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Abuse of right to prosecute privately

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28.MAR.08

EDITOR: I am a British lawyer holidaying with some friends at Prospect. I am surprised that there is not a lot of informed discussion in the newspapers and on the many radio stations about the abuse of the right of private criminal prosecutions, particularly against the Prime Minister currently.{{more}}

Accordingly, I want to submit the following as the starting point of an informed discussion:

1. The right to prosecute privately is a somewhat anomalous historical survival, and extreme care ought to be exercised to ensure that this right be not abused.

2. The right to private prosecution arose historically in circumstances in which central prosecution services by the state were ill-organised; thus, private prosecutors were given much scope for action. The State prosecution services today are highly centralised and organised; so, private prosecutions are of far less value in the judicial process than hitherto.

3. Very often the public interest is not, and cannot be, served by private prosecutions, service private prosecutors are partisan advocates of a client’s cause.

4. Legislative intervention may well be advisable to curb abuse of the right to private prosecutions. Perhaps a private prosecutor ought to be required to apply to the Director of Public Prosecutions (DPP) for a “fiat” (a permission in writing) prior to the filling of a criminal complaint.

5. Magistrates are not required by law to take or sign every private criminal complaint brought before them. Queries, including ones relating to any police investigation and the DPP’s judgment or opinion, by Magistrates ought to be made of the private complainant before signing such a complaint.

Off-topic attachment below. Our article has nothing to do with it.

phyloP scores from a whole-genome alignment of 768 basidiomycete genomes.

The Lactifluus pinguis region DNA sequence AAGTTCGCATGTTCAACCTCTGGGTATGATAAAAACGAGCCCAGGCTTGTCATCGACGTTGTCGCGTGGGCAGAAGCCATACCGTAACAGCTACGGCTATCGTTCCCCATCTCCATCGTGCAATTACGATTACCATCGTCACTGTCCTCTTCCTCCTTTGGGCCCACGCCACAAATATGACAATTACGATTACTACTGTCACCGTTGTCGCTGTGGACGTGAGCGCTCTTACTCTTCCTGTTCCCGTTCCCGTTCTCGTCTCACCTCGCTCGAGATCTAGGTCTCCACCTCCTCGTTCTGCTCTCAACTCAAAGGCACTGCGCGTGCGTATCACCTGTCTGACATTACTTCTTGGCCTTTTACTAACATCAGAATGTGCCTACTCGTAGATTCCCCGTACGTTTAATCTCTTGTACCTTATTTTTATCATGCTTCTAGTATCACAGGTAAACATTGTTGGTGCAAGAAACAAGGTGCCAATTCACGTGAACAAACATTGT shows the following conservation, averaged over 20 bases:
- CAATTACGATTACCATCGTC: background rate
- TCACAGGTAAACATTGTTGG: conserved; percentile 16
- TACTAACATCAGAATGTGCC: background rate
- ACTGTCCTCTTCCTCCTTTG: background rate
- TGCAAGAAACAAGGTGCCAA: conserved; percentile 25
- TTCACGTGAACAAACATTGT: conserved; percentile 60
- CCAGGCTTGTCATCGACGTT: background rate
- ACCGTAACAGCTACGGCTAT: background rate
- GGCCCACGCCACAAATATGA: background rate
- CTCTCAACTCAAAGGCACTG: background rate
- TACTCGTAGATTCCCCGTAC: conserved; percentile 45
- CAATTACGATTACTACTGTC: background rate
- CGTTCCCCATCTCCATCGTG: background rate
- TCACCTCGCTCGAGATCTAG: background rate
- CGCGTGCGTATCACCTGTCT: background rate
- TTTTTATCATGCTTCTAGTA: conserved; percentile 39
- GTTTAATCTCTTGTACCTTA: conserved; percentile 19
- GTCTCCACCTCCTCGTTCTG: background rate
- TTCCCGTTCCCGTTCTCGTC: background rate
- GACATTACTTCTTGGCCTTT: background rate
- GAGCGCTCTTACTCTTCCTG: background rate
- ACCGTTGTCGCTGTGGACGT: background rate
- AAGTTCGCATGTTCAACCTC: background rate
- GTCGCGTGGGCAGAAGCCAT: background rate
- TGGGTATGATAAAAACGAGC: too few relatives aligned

6. Repeated private prosecutions by the same lawyers acting for private complainants against the same Defendant are a huge danger to the integrity of he judicial system. The investigative and prosecutorial arms of the State are the proper agencies to take the appropriate actions.

Most of these principles or ideas can be gleaned from a House of Lords’ case in England, reported as Jones v. Whally at [2006]2 AC 63 in the Law Reports. Indeed, Lord Bingham’s judgment in this case is quite instructive. In this regard, his succinct opinion is of relevance:

“A crime is an offence against the good order of the State. It is for the State by its appropriate agencies to investigate alleged crimes and decide whether offenders should be prosecuted. In times past, with no public prosecution service and ill-organised means of enforcing the law, the prosecution of offenders necessarily depended on the involvement of private individuals, but that is no longer so. The surviving right of private prosecution is of questionable value, and can be exercised in a way damaging to the public interest. ———-The question is one which might well benefit from legislative attention.”

Indeed, Lord Bingham found it hard to regard the right of private prosecution as an important constitutional safeguard when private prosecutions are all but unknown in Scotland.

It should be pointed out that lawyers who unreasonably and prematurely embark on private prosecutions are not themselves immune from legal sanctions.

Thomas Hobson

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